Digital Health Apps- How do consumers decide what good is?

black smartphone
Photo by Ravi Kant on


The space under the digital health umbrella resembles a crowded beach In the Summertime – apps for behavioral health, obesity, and diabetes dominate the early-to-market solutions. On the app store, there are over 10,000 apps for behavioral health alone- how is a consumer to decide that a makes a good app? This thought has dominated several papers I have included in past blog posts.

A new paper in Nature Digital Medicine by Andrew Carlo and colleagues from the University of Washington adds to our body of knowledge; regarding behavioral health mobile apps. The authors address several layers; including the breath of apps found in the Google Play and iTunes stores- the primary path consumers have for purchasing apps. They cover three app evaluation frameworks, including ORCHA- the Organization for the Review of Health Care Applications, PsyberGuide, and

This study looked at the top 25 behavioral health apps and their respective ratings in the app store. The frameworks also view apps through the lens of scientific credibility that being marketing claims vs. actual science base, transparency- whether the app companies are explicit about data use and data collection, Additionally they examine the apps’ user experience – is the app complying with MARS (mobile app rating scale) for intuitive user design? The frameworks hail from the USA, the UK, and Australia, so they bring a global perspective.

Overall, findings reflect a very mixed picture for the top 25 most downloaded behavioral health apps. Many make claims that are not borne out by the evidence base for mindfulness-meditation or cognitive behavioral therapy and offer little more than marketing claims to support their solution. Also concerning was the mixed picture for transparency and security regarding data use in an era when trust has eroded to all-time lows ensuring responsible data use is a critical opportunity area for the future. Lastly, apps live and die on whether you open them or not, the broader literature suggests people stop using most apps within two weeks- the MARS score was also underwhelming with many of the apps scoring in the subpar range. It may also be worth noting that the app frameworks themselves may not be sufficient or comprehensive to support high-quality decision making- the fact this field is evolving so rapidly and a score achieved may change a lot over time as apps release new versions with higher frequency to gain market share.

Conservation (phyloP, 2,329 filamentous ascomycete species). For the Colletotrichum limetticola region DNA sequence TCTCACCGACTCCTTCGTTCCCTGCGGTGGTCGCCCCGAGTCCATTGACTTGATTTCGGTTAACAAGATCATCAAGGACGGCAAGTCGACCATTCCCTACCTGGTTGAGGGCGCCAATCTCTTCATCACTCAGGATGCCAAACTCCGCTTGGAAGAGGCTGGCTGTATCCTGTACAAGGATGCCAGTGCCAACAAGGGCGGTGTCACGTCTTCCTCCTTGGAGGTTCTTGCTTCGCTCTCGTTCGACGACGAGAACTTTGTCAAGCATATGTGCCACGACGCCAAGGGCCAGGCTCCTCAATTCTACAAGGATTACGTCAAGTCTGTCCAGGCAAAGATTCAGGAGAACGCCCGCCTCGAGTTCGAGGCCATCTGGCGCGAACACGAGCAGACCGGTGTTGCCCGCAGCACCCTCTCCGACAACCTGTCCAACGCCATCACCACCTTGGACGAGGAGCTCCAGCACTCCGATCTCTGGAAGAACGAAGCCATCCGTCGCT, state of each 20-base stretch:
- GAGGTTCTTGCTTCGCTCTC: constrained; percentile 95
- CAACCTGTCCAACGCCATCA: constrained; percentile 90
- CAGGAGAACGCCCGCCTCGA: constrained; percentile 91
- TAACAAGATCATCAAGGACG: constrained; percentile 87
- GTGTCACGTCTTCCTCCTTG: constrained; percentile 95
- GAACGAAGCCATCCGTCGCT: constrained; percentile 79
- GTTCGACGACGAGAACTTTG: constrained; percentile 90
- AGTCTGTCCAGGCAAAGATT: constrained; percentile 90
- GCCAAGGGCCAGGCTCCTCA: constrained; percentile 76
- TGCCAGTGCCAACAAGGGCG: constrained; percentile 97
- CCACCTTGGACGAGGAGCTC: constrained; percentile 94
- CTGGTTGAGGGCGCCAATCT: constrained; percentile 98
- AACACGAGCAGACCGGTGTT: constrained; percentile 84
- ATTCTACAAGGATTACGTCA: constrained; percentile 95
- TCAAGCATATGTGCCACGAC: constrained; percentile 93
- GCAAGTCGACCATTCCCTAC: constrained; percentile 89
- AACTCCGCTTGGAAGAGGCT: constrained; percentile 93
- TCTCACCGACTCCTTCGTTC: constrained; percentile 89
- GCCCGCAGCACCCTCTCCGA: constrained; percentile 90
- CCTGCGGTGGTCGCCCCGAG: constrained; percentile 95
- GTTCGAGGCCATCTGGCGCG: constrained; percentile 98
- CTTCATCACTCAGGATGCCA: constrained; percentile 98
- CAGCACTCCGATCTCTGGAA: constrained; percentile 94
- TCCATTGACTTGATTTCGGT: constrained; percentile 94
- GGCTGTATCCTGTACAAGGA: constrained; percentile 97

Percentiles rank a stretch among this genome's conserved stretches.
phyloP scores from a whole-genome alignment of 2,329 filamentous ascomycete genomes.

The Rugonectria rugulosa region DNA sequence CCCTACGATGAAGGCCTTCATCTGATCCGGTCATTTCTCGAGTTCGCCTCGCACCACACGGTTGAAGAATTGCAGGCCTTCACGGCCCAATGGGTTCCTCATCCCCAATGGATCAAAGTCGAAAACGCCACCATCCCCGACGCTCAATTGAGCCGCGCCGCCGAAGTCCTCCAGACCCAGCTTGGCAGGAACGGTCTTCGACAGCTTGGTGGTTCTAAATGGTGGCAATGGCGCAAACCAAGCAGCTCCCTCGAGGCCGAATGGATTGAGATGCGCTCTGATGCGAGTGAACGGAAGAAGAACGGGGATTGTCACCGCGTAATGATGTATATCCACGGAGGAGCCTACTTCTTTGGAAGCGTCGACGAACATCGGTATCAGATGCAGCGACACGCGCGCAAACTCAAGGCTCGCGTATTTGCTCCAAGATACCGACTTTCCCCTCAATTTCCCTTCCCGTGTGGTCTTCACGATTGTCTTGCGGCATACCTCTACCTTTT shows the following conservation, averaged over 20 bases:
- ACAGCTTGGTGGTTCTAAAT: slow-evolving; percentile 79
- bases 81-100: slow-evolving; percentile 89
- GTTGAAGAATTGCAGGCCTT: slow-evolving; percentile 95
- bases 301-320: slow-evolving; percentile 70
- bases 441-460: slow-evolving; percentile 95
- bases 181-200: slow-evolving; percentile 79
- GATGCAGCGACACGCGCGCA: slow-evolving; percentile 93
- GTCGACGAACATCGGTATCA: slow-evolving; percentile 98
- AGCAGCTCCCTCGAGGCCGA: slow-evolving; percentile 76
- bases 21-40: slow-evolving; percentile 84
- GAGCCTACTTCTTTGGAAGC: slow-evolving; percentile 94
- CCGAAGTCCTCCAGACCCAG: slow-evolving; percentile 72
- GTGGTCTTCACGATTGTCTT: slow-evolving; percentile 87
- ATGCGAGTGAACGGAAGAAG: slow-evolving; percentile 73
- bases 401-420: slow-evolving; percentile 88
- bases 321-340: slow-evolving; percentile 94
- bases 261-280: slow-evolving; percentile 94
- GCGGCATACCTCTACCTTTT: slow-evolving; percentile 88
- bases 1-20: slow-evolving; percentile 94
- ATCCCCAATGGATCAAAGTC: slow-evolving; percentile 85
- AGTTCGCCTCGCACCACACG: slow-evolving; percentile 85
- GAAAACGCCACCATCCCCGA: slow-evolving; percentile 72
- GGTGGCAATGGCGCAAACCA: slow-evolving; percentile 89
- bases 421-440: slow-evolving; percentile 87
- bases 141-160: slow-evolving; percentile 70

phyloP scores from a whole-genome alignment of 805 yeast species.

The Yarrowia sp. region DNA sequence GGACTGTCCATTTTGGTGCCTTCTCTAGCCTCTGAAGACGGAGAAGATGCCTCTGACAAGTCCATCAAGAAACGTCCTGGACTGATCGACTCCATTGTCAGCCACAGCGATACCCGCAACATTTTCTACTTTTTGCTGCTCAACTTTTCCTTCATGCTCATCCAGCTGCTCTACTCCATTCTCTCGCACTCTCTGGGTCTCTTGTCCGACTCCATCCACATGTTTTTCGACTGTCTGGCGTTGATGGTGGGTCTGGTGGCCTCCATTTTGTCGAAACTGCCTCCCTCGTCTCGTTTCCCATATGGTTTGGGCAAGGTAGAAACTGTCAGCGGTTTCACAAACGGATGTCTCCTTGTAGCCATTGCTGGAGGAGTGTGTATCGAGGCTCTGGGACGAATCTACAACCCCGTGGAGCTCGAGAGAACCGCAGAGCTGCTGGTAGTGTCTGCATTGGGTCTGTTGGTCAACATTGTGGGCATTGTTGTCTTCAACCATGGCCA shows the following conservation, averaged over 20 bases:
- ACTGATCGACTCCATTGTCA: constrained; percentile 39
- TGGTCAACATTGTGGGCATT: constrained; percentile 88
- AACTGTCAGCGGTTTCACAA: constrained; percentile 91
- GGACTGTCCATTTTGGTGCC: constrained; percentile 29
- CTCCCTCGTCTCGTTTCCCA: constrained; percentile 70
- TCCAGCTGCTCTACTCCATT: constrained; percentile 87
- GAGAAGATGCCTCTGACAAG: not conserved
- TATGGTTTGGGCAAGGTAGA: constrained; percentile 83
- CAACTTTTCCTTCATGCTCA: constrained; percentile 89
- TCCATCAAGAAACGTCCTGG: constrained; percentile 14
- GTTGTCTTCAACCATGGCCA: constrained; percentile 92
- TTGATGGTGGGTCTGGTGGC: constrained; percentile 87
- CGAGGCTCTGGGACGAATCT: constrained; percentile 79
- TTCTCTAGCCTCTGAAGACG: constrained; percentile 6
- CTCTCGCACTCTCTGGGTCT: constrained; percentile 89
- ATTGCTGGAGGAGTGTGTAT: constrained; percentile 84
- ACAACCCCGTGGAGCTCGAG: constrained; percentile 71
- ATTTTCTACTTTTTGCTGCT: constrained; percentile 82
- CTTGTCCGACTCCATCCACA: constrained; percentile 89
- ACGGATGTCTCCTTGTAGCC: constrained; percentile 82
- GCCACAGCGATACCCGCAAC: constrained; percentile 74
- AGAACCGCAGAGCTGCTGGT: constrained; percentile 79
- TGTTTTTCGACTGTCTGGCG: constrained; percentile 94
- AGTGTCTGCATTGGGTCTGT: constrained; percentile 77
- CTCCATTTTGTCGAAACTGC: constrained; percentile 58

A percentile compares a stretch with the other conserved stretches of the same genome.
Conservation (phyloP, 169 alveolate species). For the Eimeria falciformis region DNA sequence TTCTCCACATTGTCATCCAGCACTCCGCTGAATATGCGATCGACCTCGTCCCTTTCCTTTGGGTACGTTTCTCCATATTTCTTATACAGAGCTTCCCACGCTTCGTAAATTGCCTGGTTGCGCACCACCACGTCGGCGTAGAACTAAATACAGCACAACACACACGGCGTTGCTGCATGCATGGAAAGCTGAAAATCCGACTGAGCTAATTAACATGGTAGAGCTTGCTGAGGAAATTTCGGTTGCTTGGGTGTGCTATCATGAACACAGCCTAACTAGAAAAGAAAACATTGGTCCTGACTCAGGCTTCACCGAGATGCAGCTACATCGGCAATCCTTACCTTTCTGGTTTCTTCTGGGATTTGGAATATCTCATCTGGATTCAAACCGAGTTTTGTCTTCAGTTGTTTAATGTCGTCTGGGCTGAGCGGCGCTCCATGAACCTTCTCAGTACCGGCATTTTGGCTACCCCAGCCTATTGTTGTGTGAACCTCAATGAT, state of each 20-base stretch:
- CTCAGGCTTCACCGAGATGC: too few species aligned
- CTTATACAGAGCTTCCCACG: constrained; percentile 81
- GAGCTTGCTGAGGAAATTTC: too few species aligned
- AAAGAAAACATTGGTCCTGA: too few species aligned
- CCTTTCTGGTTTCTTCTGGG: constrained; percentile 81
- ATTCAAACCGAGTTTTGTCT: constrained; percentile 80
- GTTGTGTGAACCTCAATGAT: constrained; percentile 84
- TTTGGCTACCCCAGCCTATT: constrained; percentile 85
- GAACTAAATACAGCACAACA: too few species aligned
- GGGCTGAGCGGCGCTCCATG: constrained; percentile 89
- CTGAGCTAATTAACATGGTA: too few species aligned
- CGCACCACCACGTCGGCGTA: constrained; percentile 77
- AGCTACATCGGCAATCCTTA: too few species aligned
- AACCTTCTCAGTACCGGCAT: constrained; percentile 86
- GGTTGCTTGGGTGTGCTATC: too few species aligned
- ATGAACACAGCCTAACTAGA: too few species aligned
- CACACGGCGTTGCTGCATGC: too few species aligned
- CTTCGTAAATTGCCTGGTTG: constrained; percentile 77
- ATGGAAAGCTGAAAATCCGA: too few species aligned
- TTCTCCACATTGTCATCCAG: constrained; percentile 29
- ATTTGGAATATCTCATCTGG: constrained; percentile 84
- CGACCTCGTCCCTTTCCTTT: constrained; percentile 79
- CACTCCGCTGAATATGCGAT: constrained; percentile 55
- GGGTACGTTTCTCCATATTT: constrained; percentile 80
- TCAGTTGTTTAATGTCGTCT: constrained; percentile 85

Many are waiting to see how the FDA pre-cert Software as Medical Device will evolve in the US markets but many apps developers will go directly to consumers in within Apple and Google’s platforms, so a method to support and inform consumer choice is nascent and necessary. Much work awaits us as consumers and health systems navigate the digital health space but these studies provoke dialogue and help us formulate better approaches to support improved health via digital pathways.
Thanks for reading – Trina
(Opinions are my own)



By the numbers: ratings and utilization of behavioral health mobile applications.

PsyberGuide App Framework from the USA

ORCHA from the UK from Australia


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